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New 30kph city limits could actually be bad for safety -- road expert

THE new city speed limits could actually be bad for road safety, an expert has warned.

A war of words has erupted between the Green Party and the Automobile Association over the 30kph restrictions that kicked in yesterday.

The two are at loggerheads over plans to extend the restricted speed zone, with the AA saying the proposal will result in motorists becoming sceptical of speed limits.

For its part, the Green Party has launched an attack on the AA and its boss, Conor Faughnan, saying it's "clearly an automobile association, not a people association".

"The AA is supposed to be an organisation promoting better road safety and better environmental standards," said Dun Laoghaire TD Ciaran Cuffe, adding that their stance on the issue "contradicts their aims".

Mr Faughnan, told the Herald: "I think that's nonsense. The 30kph zone has no benefits whatsoever.

"There are no benefits in terms of road safety or environmental impact."

He argues that it will only serve to "confuse" drivers and "result in people getting penalty points they don't deserve".

The new limit took effect yesterday, with gardai wasting no time setting up speed traps along the city quays where dozens of motorists were stung for points and fines.

Mr Faughnan said: "This is like putting an 80kph limit on a motorway.

"We can pretend we're making the world safer, but you're teaching the population that speed limits don't make sense."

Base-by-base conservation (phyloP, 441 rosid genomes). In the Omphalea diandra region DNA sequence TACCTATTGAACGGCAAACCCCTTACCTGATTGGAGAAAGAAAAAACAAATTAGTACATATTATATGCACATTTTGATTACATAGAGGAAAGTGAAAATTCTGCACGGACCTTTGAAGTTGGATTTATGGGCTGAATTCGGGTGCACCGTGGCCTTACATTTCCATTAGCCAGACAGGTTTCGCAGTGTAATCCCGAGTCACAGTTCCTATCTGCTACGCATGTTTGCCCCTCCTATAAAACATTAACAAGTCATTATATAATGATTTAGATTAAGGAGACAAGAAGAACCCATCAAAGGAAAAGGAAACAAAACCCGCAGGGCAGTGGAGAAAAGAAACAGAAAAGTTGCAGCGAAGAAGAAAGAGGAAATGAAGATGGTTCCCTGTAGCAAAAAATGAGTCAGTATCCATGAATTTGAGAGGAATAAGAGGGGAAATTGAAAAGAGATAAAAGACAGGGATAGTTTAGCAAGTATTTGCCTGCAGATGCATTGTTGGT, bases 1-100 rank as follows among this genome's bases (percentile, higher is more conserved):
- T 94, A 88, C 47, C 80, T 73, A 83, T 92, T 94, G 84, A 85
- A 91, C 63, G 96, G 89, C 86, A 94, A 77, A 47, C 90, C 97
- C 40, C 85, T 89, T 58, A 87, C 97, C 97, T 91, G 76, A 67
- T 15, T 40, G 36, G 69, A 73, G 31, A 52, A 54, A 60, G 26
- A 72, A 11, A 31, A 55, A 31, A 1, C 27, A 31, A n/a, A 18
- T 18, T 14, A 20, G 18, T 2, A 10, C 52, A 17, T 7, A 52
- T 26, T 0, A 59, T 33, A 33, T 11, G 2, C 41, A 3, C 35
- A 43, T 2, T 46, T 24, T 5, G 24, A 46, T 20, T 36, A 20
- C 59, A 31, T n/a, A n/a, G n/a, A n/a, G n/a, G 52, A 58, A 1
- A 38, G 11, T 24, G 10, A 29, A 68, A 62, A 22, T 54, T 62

He also accused the city council of "kicking car users".

Mr Cuffe said he was surprised at the AA's reaction, explaining: "There is a concern that quite a few cyclists have died on the city quays in recent years."

Asked by the Herald how many, he replied: "I don't have a figure off the top of my head, but I am certainly aware of three cyclists that were killed in the last few years."

However, Mr Faughnan hit back at Mr Cuffe's remarks, saying: "The frustrating thing for us is that the actual benefits for road safety are none."

He said that Mr Cuffe's "car- versus-bike-versus-public-transport approach" was "adversary" and "out of date".

The Dublin City Business Association (DCBA) has also criticised the new limits.

"In areas like the quays and St Stephen's Green -- the main transit routes in and around the core of the city area -- such a low limit is probably in appropriate," a spokesperson said.

Mr Cuffe insisted the new measure would bring more visitors to the city.

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